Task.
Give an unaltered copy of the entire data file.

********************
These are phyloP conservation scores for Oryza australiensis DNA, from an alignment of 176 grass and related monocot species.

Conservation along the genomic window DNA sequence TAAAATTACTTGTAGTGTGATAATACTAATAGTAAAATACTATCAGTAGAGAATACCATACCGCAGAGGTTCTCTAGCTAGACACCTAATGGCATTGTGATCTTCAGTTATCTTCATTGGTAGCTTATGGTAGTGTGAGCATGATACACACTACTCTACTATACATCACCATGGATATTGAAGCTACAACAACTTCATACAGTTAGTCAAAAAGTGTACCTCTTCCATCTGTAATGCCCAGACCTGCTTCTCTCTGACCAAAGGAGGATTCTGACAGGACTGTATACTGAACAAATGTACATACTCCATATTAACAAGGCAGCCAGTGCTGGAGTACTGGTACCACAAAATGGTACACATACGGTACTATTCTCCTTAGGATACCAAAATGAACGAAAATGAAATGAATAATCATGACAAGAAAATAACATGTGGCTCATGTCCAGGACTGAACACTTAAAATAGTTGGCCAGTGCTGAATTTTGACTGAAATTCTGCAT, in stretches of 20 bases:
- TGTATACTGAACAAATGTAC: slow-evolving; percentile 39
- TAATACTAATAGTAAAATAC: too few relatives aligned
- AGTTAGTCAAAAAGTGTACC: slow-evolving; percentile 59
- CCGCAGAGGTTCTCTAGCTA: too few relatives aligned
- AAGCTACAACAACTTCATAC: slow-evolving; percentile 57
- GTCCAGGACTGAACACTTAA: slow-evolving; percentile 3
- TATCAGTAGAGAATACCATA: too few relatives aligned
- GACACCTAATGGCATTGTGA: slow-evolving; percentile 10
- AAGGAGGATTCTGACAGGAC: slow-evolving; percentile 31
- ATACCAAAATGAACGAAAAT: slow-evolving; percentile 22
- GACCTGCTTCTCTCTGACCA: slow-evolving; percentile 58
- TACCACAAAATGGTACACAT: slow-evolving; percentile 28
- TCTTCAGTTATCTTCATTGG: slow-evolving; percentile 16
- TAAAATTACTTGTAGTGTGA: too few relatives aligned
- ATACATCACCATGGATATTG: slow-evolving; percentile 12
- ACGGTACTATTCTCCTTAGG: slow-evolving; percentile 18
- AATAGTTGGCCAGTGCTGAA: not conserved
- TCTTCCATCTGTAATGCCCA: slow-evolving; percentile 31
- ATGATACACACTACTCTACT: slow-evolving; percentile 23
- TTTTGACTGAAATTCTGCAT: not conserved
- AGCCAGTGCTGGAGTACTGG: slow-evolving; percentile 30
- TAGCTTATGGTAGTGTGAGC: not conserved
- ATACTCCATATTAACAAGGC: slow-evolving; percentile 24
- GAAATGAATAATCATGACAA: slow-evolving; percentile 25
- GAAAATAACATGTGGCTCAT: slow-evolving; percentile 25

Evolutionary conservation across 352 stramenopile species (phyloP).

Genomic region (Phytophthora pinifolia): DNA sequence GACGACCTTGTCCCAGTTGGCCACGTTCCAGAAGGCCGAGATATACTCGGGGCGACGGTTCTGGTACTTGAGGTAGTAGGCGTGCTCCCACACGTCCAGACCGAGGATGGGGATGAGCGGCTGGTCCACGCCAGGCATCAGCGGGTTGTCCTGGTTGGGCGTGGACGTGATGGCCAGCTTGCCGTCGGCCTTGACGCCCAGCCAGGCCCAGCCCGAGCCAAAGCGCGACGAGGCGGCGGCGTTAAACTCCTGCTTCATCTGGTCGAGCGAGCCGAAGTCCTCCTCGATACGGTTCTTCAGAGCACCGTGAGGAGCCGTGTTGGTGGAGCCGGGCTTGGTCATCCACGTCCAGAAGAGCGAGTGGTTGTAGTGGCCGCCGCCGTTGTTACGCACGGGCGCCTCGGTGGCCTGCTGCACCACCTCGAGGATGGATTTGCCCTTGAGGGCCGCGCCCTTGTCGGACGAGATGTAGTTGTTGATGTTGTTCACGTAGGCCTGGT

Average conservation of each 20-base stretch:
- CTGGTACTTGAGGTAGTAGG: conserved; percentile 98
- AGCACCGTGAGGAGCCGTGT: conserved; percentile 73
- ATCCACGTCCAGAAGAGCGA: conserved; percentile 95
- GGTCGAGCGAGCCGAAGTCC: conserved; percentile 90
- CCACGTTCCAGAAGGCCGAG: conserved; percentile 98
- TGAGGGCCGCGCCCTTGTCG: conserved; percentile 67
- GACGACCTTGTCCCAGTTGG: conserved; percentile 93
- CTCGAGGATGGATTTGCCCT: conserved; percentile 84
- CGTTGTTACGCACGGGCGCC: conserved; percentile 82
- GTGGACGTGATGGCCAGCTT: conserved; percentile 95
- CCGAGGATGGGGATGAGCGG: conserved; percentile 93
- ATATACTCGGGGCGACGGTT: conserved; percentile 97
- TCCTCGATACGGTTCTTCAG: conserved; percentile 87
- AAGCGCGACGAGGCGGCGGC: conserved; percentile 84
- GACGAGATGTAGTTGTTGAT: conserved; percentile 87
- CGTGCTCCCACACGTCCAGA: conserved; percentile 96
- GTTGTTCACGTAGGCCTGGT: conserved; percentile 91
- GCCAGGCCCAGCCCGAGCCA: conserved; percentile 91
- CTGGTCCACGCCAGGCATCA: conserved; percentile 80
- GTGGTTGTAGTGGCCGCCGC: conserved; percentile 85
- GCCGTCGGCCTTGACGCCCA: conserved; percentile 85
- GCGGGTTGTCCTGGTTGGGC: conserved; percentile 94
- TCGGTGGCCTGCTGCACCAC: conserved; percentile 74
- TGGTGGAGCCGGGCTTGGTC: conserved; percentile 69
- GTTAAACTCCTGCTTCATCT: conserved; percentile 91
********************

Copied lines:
These are phyloP conservation scores for Oryza australiensis DNA, from an alignment of 176 grass and related monocot species.

Conservation along the genomic window DNA sequence TAAAATTACTTGTAGTGTGATAATACTAATAGTAAAATACTATCAGTAGAGAATACCATACCGCAGAGGTTCTCTAGCTAGACACCTAATGGCATTGTGATCTTCAGTTATCTTCATTGGTAGCTTATGGTAGTGTGAGCATGATACACACTACTCTACTATACATCACCATGGATATTGAAGCTACAACAACTTCATACAGTTAGTCAAAAAGTGTACCTCTTCCATCTGTAATGCCCAGACCTGCTTCTCTCTGACCAAAGGAGGATTCTGACAGGACTGTATACTGAACAAATGTACATACTCCATATTAACAAGGCAGCCAGTGCTGGAGTACTGGTACCACAAAATGGTACACATACGGTACTATTCTCCTTAGGATACCAAAATGAACGAAAATGAAATGAATAATCATGACAAGAAAATAACATGTGGCTCATGTCCAGGACTGAACACTTAAAATAGTTGGCCAGTGCTGAATTTTGACTGAAATTCTGCAT, in stretches of 20 bases:
- TGTATACTGAACAAATGTAC: slow-evolving; percentile 39
- TAATACTAATAGTAAAATAC: too few relatives aligned
- AGTTAGTCAAAAAGTGTACC: slow-evolving; percentile 59
- CCGCAGAGGTTCTCTAGCTA: too few relatives aligned
- AAGCTACAACAACTTCATAC: slow-evolving; percentile 57
- GTCCAGGACTGAACACTTAA: slow-evolving; percentile 3
- TATCAGTAGAGAATACCATA: too few relatives aligned
- GACACCTAATGGCATTGTGA: slow-evolving; percentile 10
- AAGGAGGATTCTGACAGGAC: slow-evolving; percentile 31
- ATACCAAAATGAACGAAAAT: slow-evolving; percentile 22
- GACCTGCTTCTCTCTGACCA: slow-evolving; percentile 58
- TACCACAAAATGGTACACAT: slow-evolving; percentile 28
- TCTTCAGTTATCTTCATTGG: slow-evolving; percentile 16
- TAAAATTACTTGTAGTGTGA: too few relatives aligned
- ATACATCACCATGGATATTG: slow-evolving; percentile 12
- ACGGTACTATTCTCCTTAGG: slow-evolving; percentile 18
- AATAGTTGGCCAGTGCTGAA: not conserved
- TCTTCCATCTGTAATGCCCA: slow-evolving; percentile 31
- ATGATACACACTACTCTACT: slow-evolving; percentile 23
- TTTTGACTGAAATTCTGCAT: not conserved
- AGCCAGTGCTGGAGTACTGG: slow-evolving; percentile 30
- TAGCTTATGGTAGTGTGAGC: not conserved
- ATACTCCATATTAACAAGGC: slow-evolving; percentile 24
- GAAATGAATAATCATGACAA: slow-evolving; percentile 25
- GAAAATAACATGTGGCTCAT: slow-evolving; percentile 25

Evolutionary conservation across 352 stramenopile species (phyloP).

Genomic region (Phytophthora pinifolia): DNA sequence GACGACCTTGTCCCAGTTGGCCACGTTCCAGAAGGCCGAGATATACTCGGGGCGACGGTTCTGGTACTTGAGGTAGTAGGCGTGCTCCCACACGTCCAGACCGAGGATGGGGATGAGCGGCTGGTCCACGCCAGGCATCAGCGGGTTGTCCTGGTTGGGCGTGGACGTGATGGCCAGCTTGCCGTCGGCCTTGACGCCCAGCCAGGCCCAGCCCGAGCCAAAGCGCGACGAGGCGGCGGCGTTAAACTCCTGCTTCATCTGGTCGAGCGAGCCGAAGTCCTCCTCGATACGGTTCTTCAGAGCACCGTGAGGAGCCGTGTTGGTGGAGCCGGGCTTGGTCATCCACGTCCAGAAGAGCGAGTGGTTGTAGTGGCCGCCGCCGTTGTTACGCACGGGCGCCTCGGTGGCCTGCTGCACCACCTCGAGGATGGATTTGCCCTTGAGGGCCGCGCCCTTGTCGGACGAGATGTAGTTGTTGATGTTGTTCACGTAGGCCTGGT

Average conservation of each 20-base stretch:
- CTGGTACTTGAGGTAGTAGG: conserved; percentile 98
- AGCACCGTGAGGAGCCGTGT: conserved; percentile 73
- ATCCACGTCCAGAAGAGCGA: conserved; percentile 95
- GGTCGAGCGAGCCGAAGTCC: conserved; percentile 90
- CCACGTTCCAGAAGGCCGAG: conserved; percentile 98
- TGAGGGCCGCGCCCTTGTCG: conserved; percentile 67
- GACGACCTTGTCCCAGTTGG: conserved; percentile 93
- CTCGAGGATGGATTTGCCCT: conserved; percentile 84
- CGTTGTTACGCACGGGCGCC: conserved; percentile 82
- GTGGACGTGATGGCCAGCTT: conserved; percentile 95
- CCGAGGATGGGGATGAGCGG: conserved; percentile 93
- ATATACTCGGGGCGACGGTT: conserved; percentile 97
- TCCTCGATACGGTTCTTCAG: conserved; percentile 87
- AAGCGCGACGAGGCGGCGGC: conserved; percentile 84
- GACGAGATGTAGTTGTTGAT: conserved; percentile 87
- CGTGCTCCCACACGTCCAGA: conserved; percentile 96
- GTTGTTCACGTAGGCCTGGT: conserved; percentile 91
- GCCAGGCCCAGCCCGAGCCA: conserved; percentile 91
- CTGGTCCACGCCAGGCATCA: conserved; percentile 80
- GTGGTTGTAGTGGCCGCCGC: conserved; percentile 85
- GCCGTCGGCCTTGACGCCCA: conserved; percentile 85
- GCGGGTTGTCCTGGTTGGGC: conserved; percentile 94
- TCGGTGGCCTGCTGCACCAC: conserved; percentile 74
- TGGTGGAGCCGGGCTTGGTC: conserved; percentile 69
- GTTAAACTCCTGCTTCATCT: conserved; percentile 91